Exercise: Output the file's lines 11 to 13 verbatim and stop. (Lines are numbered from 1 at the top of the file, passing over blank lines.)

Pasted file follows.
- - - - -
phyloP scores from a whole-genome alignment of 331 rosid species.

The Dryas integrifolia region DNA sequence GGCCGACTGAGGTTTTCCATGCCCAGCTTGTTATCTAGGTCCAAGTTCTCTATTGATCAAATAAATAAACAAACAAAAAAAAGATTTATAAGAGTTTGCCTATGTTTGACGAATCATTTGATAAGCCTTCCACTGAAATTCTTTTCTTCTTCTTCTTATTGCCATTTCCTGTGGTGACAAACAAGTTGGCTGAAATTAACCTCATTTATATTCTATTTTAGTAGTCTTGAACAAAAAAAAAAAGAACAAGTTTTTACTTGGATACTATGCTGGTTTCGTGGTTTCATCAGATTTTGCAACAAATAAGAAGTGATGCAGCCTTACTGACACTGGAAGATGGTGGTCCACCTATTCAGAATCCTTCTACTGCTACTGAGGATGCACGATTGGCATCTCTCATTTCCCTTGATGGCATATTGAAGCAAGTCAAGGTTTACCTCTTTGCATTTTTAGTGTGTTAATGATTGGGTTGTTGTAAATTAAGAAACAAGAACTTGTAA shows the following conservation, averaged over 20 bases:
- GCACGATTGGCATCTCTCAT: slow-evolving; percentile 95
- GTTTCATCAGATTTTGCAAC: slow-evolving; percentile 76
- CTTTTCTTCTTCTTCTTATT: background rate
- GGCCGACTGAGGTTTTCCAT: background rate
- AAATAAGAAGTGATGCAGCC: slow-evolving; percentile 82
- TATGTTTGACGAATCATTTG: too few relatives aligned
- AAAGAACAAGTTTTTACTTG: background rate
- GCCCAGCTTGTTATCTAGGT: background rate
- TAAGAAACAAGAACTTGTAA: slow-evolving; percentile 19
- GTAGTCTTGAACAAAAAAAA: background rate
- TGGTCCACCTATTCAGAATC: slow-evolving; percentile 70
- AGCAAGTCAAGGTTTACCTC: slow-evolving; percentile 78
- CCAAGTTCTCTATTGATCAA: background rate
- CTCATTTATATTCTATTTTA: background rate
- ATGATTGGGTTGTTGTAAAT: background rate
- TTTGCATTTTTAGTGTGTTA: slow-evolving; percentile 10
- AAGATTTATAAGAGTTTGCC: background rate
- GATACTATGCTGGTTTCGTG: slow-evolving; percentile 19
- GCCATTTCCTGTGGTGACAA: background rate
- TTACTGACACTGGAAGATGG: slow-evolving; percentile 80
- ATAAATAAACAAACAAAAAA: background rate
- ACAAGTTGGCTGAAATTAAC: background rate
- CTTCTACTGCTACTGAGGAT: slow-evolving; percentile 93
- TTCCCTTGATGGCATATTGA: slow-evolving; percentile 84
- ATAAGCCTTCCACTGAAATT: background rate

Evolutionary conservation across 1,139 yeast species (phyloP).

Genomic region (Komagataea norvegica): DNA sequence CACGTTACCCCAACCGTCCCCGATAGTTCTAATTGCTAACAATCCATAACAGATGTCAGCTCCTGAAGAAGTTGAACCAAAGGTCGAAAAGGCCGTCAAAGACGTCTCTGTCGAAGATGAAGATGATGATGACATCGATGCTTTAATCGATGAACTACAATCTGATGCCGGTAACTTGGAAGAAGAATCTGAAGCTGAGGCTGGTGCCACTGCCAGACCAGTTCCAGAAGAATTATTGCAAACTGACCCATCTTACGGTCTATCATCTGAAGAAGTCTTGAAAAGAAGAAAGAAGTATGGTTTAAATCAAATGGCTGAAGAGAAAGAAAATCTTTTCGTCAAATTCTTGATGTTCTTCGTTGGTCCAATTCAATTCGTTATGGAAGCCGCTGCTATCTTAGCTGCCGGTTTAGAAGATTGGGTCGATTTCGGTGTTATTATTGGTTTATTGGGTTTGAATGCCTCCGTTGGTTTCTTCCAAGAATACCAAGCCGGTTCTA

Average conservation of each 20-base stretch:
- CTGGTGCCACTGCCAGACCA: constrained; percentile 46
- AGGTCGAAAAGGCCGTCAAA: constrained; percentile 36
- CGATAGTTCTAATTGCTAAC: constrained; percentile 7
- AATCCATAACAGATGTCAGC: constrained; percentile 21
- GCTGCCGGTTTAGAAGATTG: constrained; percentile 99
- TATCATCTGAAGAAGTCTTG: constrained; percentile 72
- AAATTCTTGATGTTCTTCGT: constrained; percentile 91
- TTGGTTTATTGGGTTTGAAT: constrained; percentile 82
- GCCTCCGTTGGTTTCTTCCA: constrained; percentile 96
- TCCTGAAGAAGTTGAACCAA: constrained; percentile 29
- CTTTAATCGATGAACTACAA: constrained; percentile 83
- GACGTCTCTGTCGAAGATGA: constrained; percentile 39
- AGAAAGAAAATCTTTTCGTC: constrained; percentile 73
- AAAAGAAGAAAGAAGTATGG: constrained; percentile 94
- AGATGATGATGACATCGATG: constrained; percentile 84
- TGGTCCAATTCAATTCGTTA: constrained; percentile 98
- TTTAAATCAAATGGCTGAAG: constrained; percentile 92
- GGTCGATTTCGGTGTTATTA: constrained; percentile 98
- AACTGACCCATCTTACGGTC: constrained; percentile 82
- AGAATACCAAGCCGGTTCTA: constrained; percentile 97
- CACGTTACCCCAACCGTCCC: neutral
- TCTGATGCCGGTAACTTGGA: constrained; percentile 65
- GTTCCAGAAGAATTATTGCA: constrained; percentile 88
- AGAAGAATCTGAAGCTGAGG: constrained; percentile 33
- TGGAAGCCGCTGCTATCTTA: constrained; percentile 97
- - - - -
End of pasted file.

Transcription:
- TAAGAAACAAGAACTTGTAA: slow-evolving; percentile 19
- GTAGTCTTGAACAAAAAAAA: background rate
- TGGTCCACCTATTCAGAATC: slow-evolving; percentile 70